On March 19, multinational forces, including France, the United Kingdom and the United States launched military strikes against Libya, which not only hit military targets, but also caused civilian casualties.
Based on the principles of the U.N. Charter as well as from the perspective of morality and international law, people have good reason to express regret over the strike on Libya, a sovereign nation.
Shockwaves caused by the first round of military action show the likelihood of a more serious escalation of armed conflict and the chances of humanitarian crisis have increased. How to stabilize the situation in Libya as soon as possible presents a test to the international community’s crisis management capabilities and wisdom to maintain a stable system of international relations.
The international community has been trying to urge the Libyan Government and the opposition to realize reconciliation through dialogue and negotiations, so that the country’s social stability and the normal order can be restored. At the end of last month, the U.N. Security Council adopted Resolution No. 1970, which imposed strict sanctions on Libya.
As a permanent member of U.N. Security Council and also holder of the rotating presidency this month, China has played an active and constructive role by supporting the Security Council to take appropriate and necessary actions to stabilize the situation in Libya and to stop violence against civilians as soon as possible.
For the no-fly zones over Libya proposed by some countries, China, taking the Arab countries and the African Union’s concerns and positions into consideration, did not block the Security Council Resolution No. 1973 by abstaining along with Russia and other counties, although it had serious reservations about the resolution.
On the Libyan issue, China once again insisted on consistent principles and showed the image of a responsible country. What China did can stand the test of time.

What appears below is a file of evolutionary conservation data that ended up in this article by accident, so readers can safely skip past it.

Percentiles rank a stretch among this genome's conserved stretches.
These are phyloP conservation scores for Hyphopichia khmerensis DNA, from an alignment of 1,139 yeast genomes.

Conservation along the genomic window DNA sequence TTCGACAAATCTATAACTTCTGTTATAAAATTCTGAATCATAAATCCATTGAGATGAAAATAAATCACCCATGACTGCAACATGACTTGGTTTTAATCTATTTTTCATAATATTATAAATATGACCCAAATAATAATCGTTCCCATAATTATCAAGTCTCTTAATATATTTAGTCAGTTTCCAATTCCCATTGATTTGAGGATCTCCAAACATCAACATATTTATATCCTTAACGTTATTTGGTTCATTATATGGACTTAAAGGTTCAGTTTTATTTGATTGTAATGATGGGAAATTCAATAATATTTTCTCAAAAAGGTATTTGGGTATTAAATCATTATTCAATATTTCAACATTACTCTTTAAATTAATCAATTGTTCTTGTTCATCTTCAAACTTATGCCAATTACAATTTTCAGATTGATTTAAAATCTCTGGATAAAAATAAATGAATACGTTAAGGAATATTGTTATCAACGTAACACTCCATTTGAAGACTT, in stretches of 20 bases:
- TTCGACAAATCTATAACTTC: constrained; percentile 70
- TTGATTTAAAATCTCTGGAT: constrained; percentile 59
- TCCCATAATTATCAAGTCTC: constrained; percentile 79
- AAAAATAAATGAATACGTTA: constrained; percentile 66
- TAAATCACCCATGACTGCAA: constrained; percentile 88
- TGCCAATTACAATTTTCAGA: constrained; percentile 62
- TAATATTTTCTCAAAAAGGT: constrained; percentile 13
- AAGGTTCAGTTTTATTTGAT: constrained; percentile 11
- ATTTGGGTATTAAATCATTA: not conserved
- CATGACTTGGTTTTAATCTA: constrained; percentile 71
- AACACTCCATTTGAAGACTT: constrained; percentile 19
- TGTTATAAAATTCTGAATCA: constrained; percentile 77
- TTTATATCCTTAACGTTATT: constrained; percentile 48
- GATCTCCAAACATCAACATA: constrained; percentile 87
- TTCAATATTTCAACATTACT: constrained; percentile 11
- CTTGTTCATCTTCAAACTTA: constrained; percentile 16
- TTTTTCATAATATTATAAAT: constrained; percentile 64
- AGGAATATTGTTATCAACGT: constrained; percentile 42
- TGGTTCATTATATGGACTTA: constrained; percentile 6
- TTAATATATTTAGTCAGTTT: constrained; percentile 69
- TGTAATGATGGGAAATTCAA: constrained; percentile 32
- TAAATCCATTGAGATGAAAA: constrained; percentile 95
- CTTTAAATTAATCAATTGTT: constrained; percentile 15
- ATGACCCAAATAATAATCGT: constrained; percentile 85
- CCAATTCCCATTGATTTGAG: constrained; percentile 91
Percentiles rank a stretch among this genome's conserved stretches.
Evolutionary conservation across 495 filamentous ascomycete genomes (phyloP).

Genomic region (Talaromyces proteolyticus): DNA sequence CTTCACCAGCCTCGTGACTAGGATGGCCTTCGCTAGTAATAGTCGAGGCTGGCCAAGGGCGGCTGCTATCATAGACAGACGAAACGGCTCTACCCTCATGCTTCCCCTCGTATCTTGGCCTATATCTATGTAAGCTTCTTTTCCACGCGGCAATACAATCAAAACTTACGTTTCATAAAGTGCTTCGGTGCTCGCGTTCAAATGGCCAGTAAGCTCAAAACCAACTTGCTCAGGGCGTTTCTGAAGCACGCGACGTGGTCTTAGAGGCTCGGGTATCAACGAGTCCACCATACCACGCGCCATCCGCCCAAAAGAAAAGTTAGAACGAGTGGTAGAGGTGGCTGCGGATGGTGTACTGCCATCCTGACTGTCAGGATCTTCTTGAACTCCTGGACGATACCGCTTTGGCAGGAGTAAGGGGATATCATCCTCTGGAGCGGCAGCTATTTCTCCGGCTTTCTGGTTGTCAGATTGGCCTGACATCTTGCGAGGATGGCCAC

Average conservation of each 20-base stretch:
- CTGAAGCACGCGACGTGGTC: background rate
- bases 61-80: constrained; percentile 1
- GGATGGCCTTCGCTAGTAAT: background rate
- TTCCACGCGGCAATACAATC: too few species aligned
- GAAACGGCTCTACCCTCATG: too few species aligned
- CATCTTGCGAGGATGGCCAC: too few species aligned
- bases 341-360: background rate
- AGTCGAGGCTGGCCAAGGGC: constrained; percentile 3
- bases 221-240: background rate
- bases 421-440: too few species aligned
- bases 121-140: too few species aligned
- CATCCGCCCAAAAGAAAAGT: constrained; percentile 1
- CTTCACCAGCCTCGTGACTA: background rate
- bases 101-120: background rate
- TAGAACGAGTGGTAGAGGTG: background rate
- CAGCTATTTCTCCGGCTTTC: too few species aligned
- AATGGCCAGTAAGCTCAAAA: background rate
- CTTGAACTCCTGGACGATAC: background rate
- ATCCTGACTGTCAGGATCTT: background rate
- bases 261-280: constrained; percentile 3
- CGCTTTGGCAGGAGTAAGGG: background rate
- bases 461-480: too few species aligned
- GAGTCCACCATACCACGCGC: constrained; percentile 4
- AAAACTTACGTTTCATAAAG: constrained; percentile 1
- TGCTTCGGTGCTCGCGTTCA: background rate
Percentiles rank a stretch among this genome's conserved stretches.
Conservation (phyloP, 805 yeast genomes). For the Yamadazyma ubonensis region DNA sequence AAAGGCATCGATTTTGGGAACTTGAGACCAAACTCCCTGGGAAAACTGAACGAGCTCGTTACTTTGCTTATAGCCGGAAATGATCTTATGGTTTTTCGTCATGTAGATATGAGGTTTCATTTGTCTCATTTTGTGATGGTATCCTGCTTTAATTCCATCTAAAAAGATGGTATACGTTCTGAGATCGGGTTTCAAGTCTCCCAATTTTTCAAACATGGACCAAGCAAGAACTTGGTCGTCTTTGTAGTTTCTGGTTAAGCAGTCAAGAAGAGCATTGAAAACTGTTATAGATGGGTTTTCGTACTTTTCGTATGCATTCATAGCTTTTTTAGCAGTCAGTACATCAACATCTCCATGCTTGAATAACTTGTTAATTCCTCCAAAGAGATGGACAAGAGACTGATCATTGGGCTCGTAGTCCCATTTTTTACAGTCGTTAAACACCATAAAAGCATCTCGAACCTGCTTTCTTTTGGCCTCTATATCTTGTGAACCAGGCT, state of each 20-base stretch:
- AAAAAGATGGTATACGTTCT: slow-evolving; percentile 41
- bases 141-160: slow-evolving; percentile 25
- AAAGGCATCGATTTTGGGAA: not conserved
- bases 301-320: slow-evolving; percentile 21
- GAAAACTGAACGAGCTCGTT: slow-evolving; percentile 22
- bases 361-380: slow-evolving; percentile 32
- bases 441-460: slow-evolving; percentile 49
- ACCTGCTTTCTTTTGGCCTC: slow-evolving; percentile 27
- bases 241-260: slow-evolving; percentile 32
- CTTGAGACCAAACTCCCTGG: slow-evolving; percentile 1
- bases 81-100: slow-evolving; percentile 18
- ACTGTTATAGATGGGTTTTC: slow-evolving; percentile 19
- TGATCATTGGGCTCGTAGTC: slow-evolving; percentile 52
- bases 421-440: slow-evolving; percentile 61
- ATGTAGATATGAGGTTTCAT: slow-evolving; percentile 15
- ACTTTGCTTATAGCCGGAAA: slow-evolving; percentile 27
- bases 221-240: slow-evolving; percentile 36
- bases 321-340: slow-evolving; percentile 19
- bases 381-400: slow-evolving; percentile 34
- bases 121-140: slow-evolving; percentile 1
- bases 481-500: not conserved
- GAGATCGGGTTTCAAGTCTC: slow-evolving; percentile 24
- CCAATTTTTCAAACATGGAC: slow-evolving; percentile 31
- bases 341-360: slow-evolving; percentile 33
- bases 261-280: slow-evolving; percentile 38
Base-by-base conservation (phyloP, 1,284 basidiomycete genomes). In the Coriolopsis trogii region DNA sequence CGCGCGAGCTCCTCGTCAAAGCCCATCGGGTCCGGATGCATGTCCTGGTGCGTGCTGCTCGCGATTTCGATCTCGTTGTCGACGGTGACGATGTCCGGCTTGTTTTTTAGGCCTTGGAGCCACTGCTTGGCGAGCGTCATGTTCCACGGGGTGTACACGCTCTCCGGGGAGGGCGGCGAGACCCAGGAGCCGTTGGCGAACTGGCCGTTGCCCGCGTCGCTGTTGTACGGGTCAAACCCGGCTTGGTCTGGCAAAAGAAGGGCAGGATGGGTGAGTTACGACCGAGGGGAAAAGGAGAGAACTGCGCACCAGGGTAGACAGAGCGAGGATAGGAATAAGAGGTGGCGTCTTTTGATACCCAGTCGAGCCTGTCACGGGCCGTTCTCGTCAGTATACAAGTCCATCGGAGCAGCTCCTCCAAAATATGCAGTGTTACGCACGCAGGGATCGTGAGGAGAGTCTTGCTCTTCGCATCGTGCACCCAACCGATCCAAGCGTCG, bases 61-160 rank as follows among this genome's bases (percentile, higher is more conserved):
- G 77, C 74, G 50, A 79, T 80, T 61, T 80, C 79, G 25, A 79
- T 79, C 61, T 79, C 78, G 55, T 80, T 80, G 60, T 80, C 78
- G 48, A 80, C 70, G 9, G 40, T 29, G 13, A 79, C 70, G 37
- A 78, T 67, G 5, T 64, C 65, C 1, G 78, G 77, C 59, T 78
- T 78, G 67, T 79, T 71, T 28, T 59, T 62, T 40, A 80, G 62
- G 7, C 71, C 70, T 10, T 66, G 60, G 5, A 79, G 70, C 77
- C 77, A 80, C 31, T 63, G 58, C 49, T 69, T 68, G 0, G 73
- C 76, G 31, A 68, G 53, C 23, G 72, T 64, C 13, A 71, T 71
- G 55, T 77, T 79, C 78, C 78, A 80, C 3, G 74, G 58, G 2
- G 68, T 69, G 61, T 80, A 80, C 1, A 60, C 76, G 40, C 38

History and reality has fully proved that the use of force is not an effective way to resolve crisis. New confrontation and conflict often follow military intervention, which can quickly change a country’s regime. But stability an hardly be achieved by military intervention, which may spark a new round of turmoil in the region. In the process, civilians are always the biggest victims. No matter the military operations are executed in what names, innocent lives and destruction of wealth should not be made the cost. This is not only moral criteria but also the common voice of people around the world.
Eight years have passed between the breakout of the Iraqi War and the military strike on Libya, people may wish to turn their eyes to Tripoli and Benghazi from the villages and towns in Iraq. The bloodshed there and the miserable life the majority of Iraqis live serve not only as a mirror but also a warning.
Following the Afghanistan and Iraq wars, a military strike against Libya is the third time in this century that a number of countries wielded force against a sovereign state. It should be noted that attempts to resolve the crisis using military means affects the U.N. Charter and the norms governing international relations.
In today’s world where some people with the Cold War mentality are still keen on the use of force, people have reason to express concerns about the effects of the military action.
Stabilizing the situation in Libya demands swift and effective actions, but more tenacious efforts and dedication to resolving the crisis by peaceful means are needed. At times when the peace effort seems to come to a dead end, more courage and persistence may bring a new turn.
The international mediation for the Libyan issue has not come to an end. Special committees of the African Union have clearly expressed its opposition to any form of foreign military intervention and its commitment to find an “African solution.”
Under no circumstances should we give up the use of peaceful means to resolve the crisis, which is both accountable to the people of Libya but also responsible for the entire world.
By Zhongsheng, translated by People’s Daily Online